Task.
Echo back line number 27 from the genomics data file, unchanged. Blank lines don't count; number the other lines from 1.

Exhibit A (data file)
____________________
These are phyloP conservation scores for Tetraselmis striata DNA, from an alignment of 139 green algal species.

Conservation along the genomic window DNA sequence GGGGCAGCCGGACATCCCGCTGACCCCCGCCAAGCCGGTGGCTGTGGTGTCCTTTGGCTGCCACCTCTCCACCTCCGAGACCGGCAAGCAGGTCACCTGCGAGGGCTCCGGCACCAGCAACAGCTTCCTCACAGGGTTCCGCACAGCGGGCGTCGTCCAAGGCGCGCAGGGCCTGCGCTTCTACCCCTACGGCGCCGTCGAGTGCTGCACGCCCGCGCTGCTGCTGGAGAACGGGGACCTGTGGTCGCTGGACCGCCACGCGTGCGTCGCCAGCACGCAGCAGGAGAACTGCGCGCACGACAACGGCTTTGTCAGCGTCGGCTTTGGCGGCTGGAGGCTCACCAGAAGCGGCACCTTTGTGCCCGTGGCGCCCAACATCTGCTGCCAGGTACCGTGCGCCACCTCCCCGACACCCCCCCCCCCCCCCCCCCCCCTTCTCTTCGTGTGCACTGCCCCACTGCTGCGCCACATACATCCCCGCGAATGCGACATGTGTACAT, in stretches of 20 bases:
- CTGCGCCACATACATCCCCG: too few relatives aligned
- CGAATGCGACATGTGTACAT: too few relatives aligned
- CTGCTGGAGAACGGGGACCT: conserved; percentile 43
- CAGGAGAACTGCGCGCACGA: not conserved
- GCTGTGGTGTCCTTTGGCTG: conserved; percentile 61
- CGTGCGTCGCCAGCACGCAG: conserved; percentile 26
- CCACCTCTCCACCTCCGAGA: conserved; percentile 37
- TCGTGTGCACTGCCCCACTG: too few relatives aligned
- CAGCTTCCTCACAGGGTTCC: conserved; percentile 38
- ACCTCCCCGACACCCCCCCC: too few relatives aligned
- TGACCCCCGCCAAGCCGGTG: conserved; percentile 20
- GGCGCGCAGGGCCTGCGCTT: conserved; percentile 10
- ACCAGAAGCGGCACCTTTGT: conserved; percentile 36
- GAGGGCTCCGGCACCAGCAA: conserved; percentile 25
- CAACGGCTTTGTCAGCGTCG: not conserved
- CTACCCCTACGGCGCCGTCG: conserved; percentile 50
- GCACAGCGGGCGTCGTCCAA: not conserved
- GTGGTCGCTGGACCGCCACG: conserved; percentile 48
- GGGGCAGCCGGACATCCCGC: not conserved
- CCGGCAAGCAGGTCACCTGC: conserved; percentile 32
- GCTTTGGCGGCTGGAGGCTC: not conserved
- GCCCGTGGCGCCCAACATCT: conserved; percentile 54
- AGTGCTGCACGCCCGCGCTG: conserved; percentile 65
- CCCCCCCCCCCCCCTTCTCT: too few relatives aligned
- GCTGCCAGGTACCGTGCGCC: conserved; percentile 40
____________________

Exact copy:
- GCTGCCAGGTACCGTGCGCC: conserved; percentile 40